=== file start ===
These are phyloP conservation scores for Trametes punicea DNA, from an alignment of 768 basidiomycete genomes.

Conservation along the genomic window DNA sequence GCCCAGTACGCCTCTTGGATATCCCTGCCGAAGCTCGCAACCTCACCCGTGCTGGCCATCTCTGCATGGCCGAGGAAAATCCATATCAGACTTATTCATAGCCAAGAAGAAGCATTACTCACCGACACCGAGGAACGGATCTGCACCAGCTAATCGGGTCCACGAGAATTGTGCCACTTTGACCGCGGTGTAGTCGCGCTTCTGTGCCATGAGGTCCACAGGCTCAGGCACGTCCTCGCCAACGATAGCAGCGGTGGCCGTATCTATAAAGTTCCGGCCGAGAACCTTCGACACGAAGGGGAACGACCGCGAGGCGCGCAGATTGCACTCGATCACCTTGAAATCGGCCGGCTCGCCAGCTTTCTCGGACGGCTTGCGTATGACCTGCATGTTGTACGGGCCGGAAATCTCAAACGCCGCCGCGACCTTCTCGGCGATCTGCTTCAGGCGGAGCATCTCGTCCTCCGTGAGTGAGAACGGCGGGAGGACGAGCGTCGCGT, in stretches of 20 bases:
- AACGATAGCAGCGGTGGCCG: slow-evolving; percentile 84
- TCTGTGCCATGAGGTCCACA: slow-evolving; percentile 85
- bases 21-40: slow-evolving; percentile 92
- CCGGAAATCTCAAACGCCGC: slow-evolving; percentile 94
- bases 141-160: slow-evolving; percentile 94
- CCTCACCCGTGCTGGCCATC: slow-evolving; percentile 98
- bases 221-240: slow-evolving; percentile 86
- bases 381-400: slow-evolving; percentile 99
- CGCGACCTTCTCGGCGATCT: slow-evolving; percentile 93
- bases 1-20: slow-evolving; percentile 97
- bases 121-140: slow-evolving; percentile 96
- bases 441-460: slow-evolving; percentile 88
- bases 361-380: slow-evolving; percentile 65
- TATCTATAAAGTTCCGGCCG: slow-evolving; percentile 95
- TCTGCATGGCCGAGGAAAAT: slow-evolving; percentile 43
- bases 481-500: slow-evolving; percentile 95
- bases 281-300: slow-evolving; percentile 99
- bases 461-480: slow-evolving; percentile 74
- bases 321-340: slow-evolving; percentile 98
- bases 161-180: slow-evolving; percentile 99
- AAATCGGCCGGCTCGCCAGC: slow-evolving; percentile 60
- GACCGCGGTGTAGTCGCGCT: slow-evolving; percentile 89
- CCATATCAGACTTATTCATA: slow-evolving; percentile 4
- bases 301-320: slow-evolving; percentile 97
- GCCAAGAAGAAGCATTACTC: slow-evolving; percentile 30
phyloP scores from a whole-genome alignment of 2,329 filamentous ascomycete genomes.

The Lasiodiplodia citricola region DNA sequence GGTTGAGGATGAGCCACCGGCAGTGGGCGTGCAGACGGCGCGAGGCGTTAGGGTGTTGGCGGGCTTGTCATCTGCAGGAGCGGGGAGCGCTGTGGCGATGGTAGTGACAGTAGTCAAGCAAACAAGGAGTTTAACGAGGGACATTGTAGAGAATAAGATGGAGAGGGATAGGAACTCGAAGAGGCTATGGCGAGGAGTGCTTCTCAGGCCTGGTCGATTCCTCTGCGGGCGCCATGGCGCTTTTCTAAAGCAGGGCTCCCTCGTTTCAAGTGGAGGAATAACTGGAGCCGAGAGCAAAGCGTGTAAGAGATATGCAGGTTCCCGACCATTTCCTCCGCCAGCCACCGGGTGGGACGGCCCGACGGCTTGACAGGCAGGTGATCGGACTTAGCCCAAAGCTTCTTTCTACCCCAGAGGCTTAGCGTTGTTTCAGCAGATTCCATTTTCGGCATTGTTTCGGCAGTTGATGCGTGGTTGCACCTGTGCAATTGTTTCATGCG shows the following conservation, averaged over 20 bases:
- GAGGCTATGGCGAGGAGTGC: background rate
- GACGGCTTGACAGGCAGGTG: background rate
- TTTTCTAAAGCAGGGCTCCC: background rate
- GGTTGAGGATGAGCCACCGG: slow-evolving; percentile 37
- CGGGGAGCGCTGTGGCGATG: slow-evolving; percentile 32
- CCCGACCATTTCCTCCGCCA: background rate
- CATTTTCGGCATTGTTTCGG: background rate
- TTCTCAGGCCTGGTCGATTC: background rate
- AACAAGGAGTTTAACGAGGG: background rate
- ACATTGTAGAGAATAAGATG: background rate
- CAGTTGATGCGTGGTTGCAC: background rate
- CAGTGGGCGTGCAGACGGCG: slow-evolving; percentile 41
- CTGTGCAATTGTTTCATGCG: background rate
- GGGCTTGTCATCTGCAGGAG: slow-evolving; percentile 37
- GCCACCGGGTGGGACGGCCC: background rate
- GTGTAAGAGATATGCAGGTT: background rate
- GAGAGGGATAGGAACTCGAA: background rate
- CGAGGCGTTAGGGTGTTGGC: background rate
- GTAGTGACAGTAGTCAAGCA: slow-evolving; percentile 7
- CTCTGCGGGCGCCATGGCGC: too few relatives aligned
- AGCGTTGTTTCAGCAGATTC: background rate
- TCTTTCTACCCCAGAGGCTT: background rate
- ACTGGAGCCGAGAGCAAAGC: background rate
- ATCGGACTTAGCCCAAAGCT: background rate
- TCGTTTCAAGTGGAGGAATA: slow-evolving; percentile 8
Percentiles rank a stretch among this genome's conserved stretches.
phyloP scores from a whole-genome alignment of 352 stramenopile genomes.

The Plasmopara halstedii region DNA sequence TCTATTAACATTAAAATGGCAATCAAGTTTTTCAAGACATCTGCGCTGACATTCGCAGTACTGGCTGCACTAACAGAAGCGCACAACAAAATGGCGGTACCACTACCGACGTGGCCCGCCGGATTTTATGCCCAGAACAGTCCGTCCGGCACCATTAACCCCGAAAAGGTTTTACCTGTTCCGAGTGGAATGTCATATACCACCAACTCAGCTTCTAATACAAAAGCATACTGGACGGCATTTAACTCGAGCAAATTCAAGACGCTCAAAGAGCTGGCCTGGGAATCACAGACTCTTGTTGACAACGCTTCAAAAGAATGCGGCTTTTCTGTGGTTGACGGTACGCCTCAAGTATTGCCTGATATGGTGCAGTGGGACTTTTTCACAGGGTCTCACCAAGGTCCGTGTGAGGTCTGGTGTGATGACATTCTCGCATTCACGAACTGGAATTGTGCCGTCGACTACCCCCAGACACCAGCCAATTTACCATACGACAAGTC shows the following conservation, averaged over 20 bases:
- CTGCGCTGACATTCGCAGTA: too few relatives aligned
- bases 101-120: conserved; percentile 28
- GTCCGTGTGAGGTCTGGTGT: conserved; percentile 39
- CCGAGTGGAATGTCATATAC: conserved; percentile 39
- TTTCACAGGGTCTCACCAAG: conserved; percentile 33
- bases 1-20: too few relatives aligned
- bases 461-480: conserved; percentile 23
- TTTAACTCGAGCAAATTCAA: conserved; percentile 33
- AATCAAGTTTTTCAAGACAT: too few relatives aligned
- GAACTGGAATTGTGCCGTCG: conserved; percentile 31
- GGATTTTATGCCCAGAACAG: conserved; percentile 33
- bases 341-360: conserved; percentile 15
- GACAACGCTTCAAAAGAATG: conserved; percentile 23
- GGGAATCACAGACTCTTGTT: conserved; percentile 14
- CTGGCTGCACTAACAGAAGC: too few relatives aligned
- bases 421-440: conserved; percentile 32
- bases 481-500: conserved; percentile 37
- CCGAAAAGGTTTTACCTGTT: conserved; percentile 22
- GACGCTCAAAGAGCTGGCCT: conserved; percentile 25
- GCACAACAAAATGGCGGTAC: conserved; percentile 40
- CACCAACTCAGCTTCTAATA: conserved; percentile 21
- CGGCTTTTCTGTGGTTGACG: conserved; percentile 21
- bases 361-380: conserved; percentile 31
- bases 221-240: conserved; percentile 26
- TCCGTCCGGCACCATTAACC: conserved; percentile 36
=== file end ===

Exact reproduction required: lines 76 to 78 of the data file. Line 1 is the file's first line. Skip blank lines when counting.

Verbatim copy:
- GACGCTCAAAGAGCTGGCCT: conserved; percentile 25
- GCACAACAAAATGGCGGTAC: conserved; percentile 40
- CACCAACTCAGCTTCTAATA: conserved; percentile 21